1484. Severe Enterovirus 71 Infections in Children Cambodia, 2012
Session: Poster Abstract Session: Global Health
Saturday, October 5, 2013
Room: The Moscone Center: Poster Hall C
Background: Outbreaks of enterovirus 71 (EV71) infections in the Asia-Pacific region have caused disease in children ranging from self-limited febrile illness to fatal neuropulmonary disease, but little is known about risk factors for severe disease.  From April through September 2012, 113 cases of severe illness associated with EV71 infections were reported in Cambodia for the first time.  We investigated to describe severe EV71 disease and generate hypotheses for risk factors. 

Methods: Cases were defined as hospitalized, laboratory-confirmed EV71-positive children <15 years old with fever, neurological and respiratory signs/symptoms within 7 days of illness onset, and were identified through hospital-based reporting or sentinel surveillance.  From September 11–26, 2012, we conducted open-ended interviews (case-patient families, medical providers) and medical record reviews for a convenience sample of cases.

Results: Twenty-nine cases from 12 provinces were investigated through 22 chart reviews and interviews of 25 families, 20 clinics/pharmacies, and 7 physicians.   Although most case-patients presented with symptoms of hand, foot, and mouth disease, the severity of pulmonary manifestations varied widely, ranging from mild upper respiratory symptoms to respiratory failure.  Twelve case-patients died, at least eight were intubated, and 17 were discharged.  The majority of case-patients were male (66%) and had no underlying medical conditions (93%); 28% were underweight for age.  Most resided in rural areas (64%), and the median annual household income was $600.  Although 85% received treatment prior to hospitalization, 67% received medications their primary caretakers could not identify.  No other attributes were identified as potential risk factors for severe disease.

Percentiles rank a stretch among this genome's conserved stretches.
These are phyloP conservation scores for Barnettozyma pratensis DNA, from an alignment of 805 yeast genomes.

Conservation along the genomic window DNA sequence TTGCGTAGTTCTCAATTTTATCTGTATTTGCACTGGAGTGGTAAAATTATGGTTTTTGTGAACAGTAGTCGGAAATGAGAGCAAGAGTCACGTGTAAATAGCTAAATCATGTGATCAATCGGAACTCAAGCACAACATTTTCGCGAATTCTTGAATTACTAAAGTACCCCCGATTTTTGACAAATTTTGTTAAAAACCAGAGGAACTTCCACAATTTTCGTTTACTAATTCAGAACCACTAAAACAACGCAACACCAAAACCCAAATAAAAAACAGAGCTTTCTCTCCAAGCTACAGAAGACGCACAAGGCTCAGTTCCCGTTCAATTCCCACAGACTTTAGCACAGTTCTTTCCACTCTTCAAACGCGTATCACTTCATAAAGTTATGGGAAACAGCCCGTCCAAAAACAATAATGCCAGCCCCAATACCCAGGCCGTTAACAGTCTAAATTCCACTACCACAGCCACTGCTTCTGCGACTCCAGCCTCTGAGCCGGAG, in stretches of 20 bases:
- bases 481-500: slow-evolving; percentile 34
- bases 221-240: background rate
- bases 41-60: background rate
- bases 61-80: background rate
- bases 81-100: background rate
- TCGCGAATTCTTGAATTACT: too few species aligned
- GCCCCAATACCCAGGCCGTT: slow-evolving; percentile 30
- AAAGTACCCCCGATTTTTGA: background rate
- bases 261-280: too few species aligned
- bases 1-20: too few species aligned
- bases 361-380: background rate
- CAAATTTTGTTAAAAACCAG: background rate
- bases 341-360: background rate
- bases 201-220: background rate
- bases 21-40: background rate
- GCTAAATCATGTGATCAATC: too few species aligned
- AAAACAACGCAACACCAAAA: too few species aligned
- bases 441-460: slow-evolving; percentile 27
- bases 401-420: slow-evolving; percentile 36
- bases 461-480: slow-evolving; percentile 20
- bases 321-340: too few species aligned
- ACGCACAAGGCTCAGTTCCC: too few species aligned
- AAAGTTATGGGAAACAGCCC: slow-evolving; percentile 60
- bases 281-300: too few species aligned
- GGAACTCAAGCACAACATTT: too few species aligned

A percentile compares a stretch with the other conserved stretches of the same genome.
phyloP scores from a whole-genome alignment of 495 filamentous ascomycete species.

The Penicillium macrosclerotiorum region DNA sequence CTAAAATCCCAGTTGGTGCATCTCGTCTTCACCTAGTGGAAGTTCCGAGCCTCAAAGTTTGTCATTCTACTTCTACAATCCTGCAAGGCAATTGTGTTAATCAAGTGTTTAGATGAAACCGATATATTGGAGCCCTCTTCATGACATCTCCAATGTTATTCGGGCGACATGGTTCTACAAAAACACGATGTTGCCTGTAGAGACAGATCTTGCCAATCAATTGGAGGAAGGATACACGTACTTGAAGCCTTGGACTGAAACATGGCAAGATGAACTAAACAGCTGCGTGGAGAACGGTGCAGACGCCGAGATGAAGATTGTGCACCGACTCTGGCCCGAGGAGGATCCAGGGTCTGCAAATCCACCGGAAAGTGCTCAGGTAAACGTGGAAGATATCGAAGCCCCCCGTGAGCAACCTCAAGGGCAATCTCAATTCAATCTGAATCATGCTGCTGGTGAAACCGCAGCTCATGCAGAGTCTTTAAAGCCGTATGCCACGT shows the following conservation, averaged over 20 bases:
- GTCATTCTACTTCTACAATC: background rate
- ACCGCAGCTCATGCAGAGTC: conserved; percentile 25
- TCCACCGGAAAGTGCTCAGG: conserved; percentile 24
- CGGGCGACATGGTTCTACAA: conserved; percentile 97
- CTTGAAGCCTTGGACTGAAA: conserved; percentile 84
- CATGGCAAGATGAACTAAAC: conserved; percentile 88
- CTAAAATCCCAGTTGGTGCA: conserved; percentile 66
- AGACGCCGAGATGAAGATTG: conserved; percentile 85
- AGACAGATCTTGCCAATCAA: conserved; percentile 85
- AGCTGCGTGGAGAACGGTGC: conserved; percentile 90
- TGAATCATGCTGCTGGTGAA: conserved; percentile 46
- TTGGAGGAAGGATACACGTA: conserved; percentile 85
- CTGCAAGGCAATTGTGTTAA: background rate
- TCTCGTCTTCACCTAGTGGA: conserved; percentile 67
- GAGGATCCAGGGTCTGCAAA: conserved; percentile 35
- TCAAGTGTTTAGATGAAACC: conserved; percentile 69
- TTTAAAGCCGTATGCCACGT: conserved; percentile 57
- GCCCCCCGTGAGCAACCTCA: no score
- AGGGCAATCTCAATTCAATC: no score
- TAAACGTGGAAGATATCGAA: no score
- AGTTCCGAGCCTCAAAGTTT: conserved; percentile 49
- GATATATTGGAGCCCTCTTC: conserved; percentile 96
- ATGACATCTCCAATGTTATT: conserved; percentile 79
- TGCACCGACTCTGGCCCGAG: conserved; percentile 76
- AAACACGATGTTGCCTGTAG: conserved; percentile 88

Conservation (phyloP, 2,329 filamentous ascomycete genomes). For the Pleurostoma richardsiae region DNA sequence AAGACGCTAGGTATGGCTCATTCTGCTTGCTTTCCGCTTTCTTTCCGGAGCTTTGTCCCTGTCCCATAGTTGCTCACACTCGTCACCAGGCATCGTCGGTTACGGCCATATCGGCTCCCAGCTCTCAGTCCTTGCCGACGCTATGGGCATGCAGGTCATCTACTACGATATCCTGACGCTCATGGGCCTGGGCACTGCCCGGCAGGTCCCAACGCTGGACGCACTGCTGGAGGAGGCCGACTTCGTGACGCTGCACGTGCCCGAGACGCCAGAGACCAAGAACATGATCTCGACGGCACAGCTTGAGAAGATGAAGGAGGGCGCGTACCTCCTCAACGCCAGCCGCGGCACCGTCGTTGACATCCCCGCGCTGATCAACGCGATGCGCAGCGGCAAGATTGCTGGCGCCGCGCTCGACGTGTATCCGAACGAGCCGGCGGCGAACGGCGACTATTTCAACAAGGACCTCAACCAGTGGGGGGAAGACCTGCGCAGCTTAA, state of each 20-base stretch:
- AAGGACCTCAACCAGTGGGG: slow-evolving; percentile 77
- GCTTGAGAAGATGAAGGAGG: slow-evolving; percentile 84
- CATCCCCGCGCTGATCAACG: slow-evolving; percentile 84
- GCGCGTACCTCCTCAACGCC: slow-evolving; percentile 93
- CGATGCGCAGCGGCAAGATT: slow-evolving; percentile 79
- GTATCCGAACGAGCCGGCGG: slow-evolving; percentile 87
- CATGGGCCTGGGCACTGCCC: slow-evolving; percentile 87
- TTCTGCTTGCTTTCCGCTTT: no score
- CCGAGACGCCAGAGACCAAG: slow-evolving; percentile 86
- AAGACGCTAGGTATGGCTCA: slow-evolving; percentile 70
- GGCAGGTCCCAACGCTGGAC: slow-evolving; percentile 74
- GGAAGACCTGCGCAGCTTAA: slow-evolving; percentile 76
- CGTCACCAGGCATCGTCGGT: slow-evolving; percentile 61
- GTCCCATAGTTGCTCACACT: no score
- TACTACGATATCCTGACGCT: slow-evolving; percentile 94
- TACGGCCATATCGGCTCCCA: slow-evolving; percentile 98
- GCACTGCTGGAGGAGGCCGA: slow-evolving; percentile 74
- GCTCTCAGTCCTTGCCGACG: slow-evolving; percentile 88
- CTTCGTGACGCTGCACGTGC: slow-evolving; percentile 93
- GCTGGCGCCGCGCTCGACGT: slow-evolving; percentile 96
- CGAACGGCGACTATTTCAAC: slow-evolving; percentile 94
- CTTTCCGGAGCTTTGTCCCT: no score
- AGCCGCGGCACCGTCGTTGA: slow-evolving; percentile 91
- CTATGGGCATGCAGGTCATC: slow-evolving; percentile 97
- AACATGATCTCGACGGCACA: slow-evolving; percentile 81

Conclusion: We describe cases of severe EV71 infections from the first documented outbreak of EV71 disease in Cambodia.  Common features of case-patients included rural residence and receiving unknown medications prior to hospitalization.  Characterizing outpatient prescribing practices and revising surveillance case definitions may be helpful in future efforts to identify risk factors for severe disease.

Brian Rha, MD, MSPH1, Glen Abedi, MPH1, Paul Kitsutani, MD, MPH2, Borann Sar, MD, PhD2, Aun Lor, MPH1, Craig Hales, MD, MPH1, Catherine Chow, MD, MPH1, Susan Gerber, MD1 and Eileen Schneider, MD, MPH1, (1)Centers for Disease Control and Prevention, Atlanta, GA, (2)Centers for Disease Control and Prevention, Cambodia Country Office, Phnom Penh, Cambodia


B. Rha, None

G. Abedi, None

P. Kitsutani, None

B. Sar, None

A. Lor, None

C. Hales, None

C. Chow, None

S. Gerber, None

E. Schneider, None

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